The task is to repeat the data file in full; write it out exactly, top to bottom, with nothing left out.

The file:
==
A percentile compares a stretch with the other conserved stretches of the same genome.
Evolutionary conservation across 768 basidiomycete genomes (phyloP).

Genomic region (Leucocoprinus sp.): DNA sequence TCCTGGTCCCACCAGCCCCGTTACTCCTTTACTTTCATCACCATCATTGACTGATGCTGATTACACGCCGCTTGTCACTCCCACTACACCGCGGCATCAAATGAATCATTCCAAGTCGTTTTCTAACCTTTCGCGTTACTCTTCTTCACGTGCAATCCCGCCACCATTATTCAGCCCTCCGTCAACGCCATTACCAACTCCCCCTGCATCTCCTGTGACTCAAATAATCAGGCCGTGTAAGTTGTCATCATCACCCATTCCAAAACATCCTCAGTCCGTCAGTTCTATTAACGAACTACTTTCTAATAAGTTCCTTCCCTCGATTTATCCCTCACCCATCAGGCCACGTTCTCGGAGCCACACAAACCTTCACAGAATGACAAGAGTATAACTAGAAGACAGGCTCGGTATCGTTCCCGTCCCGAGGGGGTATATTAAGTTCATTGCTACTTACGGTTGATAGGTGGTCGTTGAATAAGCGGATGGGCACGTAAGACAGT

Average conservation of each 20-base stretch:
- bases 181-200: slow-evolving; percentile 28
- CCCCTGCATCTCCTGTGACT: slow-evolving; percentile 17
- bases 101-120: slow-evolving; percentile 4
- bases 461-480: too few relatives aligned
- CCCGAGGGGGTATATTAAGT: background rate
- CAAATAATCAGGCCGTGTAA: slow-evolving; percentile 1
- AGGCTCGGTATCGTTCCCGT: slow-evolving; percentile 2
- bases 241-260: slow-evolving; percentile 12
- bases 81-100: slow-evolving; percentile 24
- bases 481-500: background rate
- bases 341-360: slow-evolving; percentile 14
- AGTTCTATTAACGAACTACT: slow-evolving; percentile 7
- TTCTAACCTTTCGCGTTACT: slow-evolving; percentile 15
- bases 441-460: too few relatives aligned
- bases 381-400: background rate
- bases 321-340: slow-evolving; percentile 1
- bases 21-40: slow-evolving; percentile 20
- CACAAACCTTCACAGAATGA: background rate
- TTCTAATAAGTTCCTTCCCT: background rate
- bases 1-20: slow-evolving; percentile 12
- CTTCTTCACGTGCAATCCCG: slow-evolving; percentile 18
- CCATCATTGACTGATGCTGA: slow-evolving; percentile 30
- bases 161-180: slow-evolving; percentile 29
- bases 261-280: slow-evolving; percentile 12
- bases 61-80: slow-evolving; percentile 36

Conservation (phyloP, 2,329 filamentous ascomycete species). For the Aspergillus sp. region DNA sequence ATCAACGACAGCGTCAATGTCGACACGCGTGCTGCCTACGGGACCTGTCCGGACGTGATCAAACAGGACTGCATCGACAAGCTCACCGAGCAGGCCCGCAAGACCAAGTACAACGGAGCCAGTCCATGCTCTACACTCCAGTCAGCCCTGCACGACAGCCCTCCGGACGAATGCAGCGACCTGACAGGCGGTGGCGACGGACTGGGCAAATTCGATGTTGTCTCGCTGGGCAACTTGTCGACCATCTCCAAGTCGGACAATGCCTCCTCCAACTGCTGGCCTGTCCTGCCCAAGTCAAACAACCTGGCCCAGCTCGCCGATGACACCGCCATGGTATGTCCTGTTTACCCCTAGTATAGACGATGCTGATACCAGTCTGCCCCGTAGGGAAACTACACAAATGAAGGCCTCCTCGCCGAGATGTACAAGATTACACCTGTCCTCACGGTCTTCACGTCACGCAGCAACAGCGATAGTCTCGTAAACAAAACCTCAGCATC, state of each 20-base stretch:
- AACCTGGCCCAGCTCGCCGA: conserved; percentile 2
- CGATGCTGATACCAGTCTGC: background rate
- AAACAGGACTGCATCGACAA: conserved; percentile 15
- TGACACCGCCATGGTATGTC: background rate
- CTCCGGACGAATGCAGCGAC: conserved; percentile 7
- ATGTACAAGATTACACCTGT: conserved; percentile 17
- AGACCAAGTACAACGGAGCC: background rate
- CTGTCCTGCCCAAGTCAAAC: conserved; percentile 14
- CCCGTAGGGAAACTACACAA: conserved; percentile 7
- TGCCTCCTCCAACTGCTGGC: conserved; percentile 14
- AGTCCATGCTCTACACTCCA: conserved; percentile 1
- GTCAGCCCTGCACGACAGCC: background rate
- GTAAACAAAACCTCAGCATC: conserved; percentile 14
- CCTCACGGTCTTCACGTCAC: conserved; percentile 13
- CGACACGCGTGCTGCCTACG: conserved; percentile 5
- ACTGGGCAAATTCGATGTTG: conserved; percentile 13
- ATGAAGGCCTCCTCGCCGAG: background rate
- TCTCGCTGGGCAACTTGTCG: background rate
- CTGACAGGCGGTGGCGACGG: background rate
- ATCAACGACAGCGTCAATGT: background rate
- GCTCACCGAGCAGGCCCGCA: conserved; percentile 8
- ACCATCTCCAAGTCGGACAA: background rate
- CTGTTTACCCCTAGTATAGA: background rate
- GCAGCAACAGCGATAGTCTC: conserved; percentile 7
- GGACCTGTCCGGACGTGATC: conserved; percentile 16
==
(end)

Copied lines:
A percentile compares a stretch with the other conserved stretches of the same genome.
Evolutionary conservation across 768 basidiomycete genomes (phyloP).

Genomic region (Leucocoprinus sp.): DNA sequence TCCTGGTCCCACCAGCCCCGTTACTCCTTTACTTTCATCACCATCATTGACTGATGCTGATTACACGCCGCTTGTCACTCCCACTACACCGCGGCATCAAATGAATCATTCCAAGTCGTTTTCTAACCTTTCGCGTTACTCTTCTTCACGTGCAATCCCGCCACCATTATTCAGCCCTCCGTCAACGCCATTACCAACTCCCCCTGCATCTCCTGTGACTCAAATAATCAGGCCGTGTAAGTTGTCATCATCACCCATTCCAAAACATCCTCAGTCCGTCAGTTCTATTAACGAACTACTTTCTAATAAGTTCCTTCCCTCGATTTATCCCTCACCCATCAGGCCACGTTCTCGGAGCCACACAAACCTTCACAGAATGACAAGAGTATAACTAGAAGACAGGCTCGGTATCGTTCCCGTCCCGAGGGGGTATATTAAGTTCATTGCTACTTACGGTTGATAGGTGGTCGTTGAATAAGCGGATGGGCACGTAAGACAGT

Average conservation of each 20-base stretch:
- bases 181-200: slow-evolving; percentile 28
- CCCCTGCATCTCCTGTGACT: slow-evolving; percentile 17
- bases 101-120: slow-evolving; percentile 4
- bases 461-480: too few relatives aligned
- CCCGAGGGGGTATATTAAGT: background rate
- CAAATAATCAGGCCGTGTAA: slow-evolving; percentile 1
- AGGCTCGGTATCGTTCCCGT: slow-evolving; percentile 2
- bases 241-260: slow-evolving; percentile 12
- bases 81-100: slow-evolving; percentile 24
- bases 481-500: background rate
- bases 341-360: slow-evolving; percentile 14
- AGTTCTATTAACGAACTACT: slow-evolving; percentile 7
- TTCTAACCTTTCGCGTTACT: slow-evolving; percentile 15
- bases 441-460: too few relatives aligned
- bases 381-400: background rate
- bases 321-340: slow-evolving; percentile 1
- bases 21-40: slow-evolving; percentile 20
- CACAAACCTTCACAGAATGA: background rate
- TTCTAATAAGTTCCTTCCCT: background rate
- bases 1-20: slow-evolving; percentile 12
- CTTCTTCACGTGCAATCCCG: slow-evolving; percentile 18
- CCATCATTGACTGATGCTGA: slow-evolving; percentile 30
- bases 161-180: slow-evolving; percentile 29
- bases 261-280: slow-evolving; percentile 12
- bases 61-80: slow-evolving; percentile 36

Conservation (phyloP, 2,329 filamentous ascomycete species). For the Aspergillus sp. region DNA sequence ATCAACGACAGCGTCAATGTCGACACGCGTGCTGCCTACGGGACCTGTCCGGACGTGATCAAACAGGACTGCATCGACAAGCTCACCGAGCAGGCCCGCAAGACCAAGTACAACGGAGCCAGTCCATGCTCTACACTCCAGTCAGCCCTGCACGACAGCCCTCCGGACGAATGCAGCGACCTGACAGGCGGTGGCGACGGACTGGGCAAATTCGATGTTGTCTCGCTGGGCAACTTGTCGACCATCTCCAAGTCGGACAATGCCTCCTCCAACTGCTGGCCTGTCCTGCCCAAGTCAAACAACCTGGCCCAGCTCGCCGATGACACCGCCATGGTATGTCCTGTTTACCCCTAGTATAGACGATGCTGATACCAGTCTGCCCCGTAGGGAAACTACACAAATGAAGGCCTCCTCGCCGAGATGTACAAGATTACACCTGTCCTCACGGTCTTCACGTCACGCAGCAACAGCGATAGTCTCGTAAACAAAACCTCAGCATC, state of each 20-base stretch:
- AACCTGGCCCAGCTCGCCGA: conserved; percentile 2
- CGATGCTGATACCAGTCTGC: background rate
- AAACAGGACTGCATCGACAA: conserved; percentile 15
- TGACACCGCCATGGTATGTC: background rate
- CTCCGGACGAATGCAGCGAC: conserved; percentile 7
- ATGTACAAGATTACACCTGT: conserved; percentile 17
- AGACCAAGTACAACGGAGCC: background rate
- CTGTCCTGCCCAAGTCAAAC: conserved; percentile 14
- CCCGTAGGGAAACTACACAA: conserved; percentile 7
- TGCCTCCTCCAACTGCTGGC: conserved; percentile 14
- AGTCCATGCTCTACACTCCA: conserved; percentile 1
- GTCAGCCCTGCACGACAGCC: background rate
- GTAAACAAAACCTCAGCATC: conserved; percentile 14
- CCTCACGGTCTTCACGTCAC: conserved; percentile 13
- CGACACGCGTGCTGCCTACG: conserved; percentile 5
- ACTGGGCAAATTCGATGTTG: conserved; percentile 13
- ATGAAGGCCTCCTCGCCGAG: background rate
- TCTCGCTGGGCAACTTGTCG: background rate
- CTGACAGGCGGTGGCGACGG: background rate
- ATCAACGACAGCGTCAATGT: background rate
- GCTCACCGAGCAGGCCCGCA: conserved; percentile 8
- ACCATCTCCAAGTCGGACAA: background rate
- CTGTTTACCCCTAGTATAGA: background rate
- GCAGCAACAGCGATAGTCTC: conserved; percentile 7
- GGACCTGTCCGGACGTGATC: conserved; percentile 16